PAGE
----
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How would you like to run your favorite studio? That's what Falcom president Toshiro Kondo has been doing for more than a decade now, ever since founder Masayuki Kato stepped down in 2007 and asked Kondo to succeed him.
Kondo has been playing Falcom games since roughly 1989, when he picked up Ys III for the first time. He was such a big fan of Legend of Heroes III: White Witch that he dedicated a fansite to it prior to joining Falcom. He's still a big gamer to this day, which is evident in his passion for making games.
Since taking over from Kato, Kondo has guided Falcom through the decline of Japanese development, the rise of smartphones, and the studio's transition to consoles. It hasn't always been easy, but a pragmatic approach to game development and a dedicated fanbase has allowed the studio to survive while many others have faded away.
I recently got the chance to sit down and talk with Kondo, where we discussed topics ranging from the upcoming Ys VIII, to Kondo's first ever project for Falcom, to the studio's secret to success. I published an excerpt from this interview a little while ago. Now here it is in its entirety.
Ys VIII and Legend of Heroes
Ys VIII is the latest game in a long running series. Adol must be getting tired after so many adventures.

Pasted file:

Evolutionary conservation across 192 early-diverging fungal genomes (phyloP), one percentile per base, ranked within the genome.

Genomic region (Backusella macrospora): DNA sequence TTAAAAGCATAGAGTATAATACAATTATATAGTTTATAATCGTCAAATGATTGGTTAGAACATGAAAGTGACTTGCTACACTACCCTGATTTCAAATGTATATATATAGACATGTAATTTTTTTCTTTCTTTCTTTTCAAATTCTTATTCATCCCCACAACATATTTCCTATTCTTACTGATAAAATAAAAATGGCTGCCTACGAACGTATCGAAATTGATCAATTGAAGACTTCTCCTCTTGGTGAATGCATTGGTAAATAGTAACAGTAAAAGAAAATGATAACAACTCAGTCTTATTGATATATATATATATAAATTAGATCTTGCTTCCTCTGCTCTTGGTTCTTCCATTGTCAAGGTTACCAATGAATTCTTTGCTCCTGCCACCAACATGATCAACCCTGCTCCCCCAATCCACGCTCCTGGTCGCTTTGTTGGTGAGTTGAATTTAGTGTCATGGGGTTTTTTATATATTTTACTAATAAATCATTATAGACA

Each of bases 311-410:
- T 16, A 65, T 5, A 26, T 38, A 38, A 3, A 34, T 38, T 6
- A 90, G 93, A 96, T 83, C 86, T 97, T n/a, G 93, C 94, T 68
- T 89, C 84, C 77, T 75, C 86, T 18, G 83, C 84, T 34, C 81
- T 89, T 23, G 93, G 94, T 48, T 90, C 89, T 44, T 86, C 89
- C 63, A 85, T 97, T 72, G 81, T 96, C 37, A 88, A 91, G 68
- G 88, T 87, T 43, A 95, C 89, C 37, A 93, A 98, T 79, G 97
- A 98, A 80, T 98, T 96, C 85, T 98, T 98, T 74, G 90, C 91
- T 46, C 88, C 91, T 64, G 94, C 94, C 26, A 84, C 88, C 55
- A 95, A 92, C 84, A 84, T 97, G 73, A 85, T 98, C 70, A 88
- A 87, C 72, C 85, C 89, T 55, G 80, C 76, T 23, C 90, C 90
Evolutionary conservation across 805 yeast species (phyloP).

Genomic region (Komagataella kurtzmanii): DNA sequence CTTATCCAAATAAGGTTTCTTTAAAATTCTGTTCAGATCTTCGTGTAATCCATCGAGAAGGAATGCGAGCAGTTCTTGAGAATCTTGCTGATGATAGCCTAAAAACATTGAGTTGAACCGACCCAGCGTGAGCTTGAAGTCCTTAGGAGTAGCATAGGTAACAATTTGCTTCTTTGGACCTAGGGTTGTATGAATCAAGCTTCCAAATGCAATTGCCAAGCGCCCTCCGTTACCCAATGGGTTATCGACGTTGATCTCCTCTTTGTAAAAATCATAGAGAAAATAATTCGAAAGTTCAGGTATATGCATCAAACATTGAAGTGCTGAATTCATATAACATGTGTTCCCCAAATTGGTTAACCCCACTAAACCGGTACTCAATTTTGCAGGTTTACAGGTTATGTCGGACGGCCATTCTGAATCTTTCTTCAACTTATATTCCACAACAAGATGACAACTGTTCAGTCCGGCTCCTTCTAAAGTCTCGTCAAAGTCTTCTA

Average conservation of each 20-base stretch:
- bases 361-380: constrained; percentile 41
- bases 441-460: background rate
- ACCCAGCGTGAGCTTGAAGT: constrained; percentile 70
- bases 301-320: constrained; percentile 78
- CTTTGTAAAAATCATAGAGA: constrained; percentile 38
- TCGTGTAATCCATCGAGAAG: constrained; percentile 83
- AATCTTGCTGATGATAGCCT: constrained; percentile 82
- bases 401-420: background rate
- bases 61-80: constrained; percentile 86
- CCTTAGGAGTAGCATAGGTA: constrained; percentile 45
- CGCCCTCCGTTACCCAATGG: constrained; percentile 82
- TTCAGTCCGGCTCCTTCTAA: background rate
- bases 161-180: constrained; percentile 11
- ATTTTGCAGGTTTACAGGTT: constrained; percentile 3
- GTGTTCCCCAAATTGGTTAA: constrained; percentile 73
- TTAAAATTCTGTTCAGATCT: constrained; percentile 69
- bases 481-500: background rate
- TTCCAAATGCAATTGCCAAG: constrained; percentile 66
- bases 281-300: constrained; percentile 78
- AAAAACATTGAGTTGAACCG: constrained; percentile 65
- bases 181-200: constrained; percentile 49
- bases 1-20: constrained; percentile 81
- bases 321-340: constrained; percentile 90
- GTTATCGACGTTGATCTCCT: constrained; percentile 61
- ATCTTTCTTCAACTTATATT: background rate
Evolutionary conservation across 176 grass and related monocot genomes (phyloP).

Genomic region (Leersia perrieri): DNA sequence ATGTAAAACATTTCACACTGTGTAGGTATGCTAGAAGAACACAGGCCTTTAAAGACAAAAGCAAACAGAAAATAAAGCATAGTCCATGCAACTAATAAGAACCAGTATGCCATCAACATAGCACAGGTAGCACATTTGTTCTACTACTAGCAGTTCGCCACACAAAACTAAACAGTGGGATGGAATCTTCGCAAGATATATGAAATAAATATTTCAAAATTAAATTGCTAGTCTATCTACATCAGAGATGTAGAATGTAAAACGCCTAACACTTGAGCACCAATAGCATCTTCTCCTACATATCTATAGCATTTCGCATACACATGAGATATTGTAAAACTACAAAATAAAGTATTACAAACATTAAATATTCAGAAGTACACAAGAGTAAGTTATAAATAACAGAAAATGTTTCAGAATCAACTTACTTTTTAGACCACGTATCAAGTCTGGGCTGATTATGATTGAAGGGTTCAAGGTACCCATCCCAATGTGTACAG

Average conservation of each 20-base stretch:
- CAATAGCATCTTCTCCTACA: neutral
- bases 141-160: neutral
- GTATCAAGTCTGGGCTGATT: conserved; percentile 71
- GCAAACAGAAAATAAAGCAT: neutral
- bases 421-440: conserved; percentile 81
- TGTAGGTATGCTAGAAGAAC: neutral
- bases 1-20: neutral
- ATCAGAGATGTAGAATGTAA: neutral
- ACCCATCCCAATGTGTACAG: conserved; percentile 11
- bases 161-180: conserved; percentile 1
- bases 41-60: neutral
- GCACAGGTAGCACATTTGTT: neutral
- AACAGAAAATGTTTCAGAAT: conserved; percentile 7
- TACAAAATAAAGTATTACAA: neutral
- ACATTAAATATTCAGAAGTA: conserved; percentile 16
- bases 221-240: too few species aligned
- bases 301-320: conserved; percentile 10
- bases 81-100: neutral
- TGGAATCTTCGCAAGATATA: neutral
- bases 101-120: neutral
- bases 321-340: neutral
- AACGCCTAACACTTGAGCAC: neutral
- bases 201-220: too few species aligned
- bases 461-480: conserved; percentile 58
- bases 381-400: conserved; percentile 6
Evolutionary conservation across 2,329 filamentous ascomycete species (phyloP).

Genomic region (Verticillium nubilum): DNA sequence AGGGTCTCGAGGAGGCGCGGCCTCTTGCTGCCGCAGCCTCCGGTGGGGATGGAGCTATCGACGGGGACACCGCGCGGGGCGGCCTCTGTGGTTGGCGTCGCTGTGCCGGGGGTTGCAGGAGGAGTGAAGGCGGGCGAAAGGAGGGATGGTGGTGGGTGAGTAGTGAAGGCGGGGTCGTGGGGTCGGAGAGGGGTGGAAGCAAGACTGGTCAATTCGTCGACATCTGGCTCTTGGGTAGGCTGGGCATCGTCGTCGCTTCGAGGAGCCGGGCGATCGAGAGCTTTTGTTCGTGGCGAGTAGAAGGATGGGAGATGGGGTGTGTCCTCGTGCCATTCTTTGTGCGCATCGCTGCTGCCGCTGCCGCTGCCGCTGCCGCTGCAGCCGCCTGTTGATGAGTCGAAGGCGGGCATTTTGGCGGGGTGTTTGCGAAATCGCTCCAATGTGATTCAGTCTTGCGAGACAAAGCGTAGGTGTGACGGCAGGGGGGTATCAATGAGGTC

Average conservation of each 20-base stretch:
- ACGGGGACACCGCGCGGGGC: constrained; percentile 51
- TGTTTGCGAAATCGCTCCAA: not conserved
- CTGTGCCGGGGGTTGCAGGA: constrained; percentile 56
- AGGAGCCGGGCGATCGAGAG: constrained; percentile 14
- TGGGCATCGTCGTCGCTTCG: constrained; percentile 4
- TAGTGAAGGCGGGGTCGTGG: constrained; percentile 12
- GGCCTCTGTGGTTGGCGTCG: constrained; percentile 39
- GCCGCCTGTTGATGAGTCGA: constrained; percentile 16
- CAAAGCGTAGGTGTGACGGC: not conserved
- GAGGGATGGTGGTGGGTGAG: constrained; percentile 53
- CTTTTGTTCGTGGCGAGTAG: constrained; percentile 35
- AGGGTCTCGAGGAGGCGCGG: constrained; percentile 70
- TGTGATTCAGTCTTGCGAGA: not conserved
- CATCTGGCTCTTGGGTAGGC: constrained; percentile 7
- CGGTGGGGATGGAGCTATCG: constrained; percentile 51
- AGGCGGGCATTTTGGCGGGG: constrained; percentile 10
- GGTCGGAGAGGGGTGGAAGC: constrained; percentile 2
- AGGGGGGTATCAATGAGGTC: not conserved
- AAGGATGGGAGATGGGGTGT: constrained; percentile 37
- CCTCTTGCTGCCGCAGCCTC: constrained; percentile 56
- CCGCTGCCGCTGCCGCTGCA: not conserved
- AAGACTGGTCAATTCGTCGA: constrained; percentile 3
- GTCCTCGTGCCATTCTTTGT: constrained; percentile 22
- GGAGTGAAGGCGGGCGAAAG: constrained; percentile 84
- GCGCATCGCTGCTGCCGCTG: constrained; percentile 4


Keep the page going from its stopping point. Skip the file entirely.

Toshiro Kondo: (laughs) In this one he's only 21 so he's still totally fresh, ready to go. The series has been around for 30 years but it's only been four years since he started his adventure.
Interesting. Other franchises like Uncharted have kind of consciously retired their characters like Nathan Drake. Have you ever considered retiring Adol and introducing a new hero?
TK: Adol is the main character. He's always been the main character and it feels like if we were to take him out of that, the game would no longer be "Ys". As you may know, Ys Origin does not feature Adol as a main character and sure enough, the reaction from fans was, "Where's Adol?" The reason for that is that from the very first game, the framing story has been that this adventurer, Adol Christin, he written over 100 travel logs or diaries about his adventures. Because each game purports to be one of those travel logs that we're kind of reading or playing, right? If you were to remove Adol from this, you would lose that framework and it would no longer make logical sense for it to be "Ys" because "Ys" is his stories.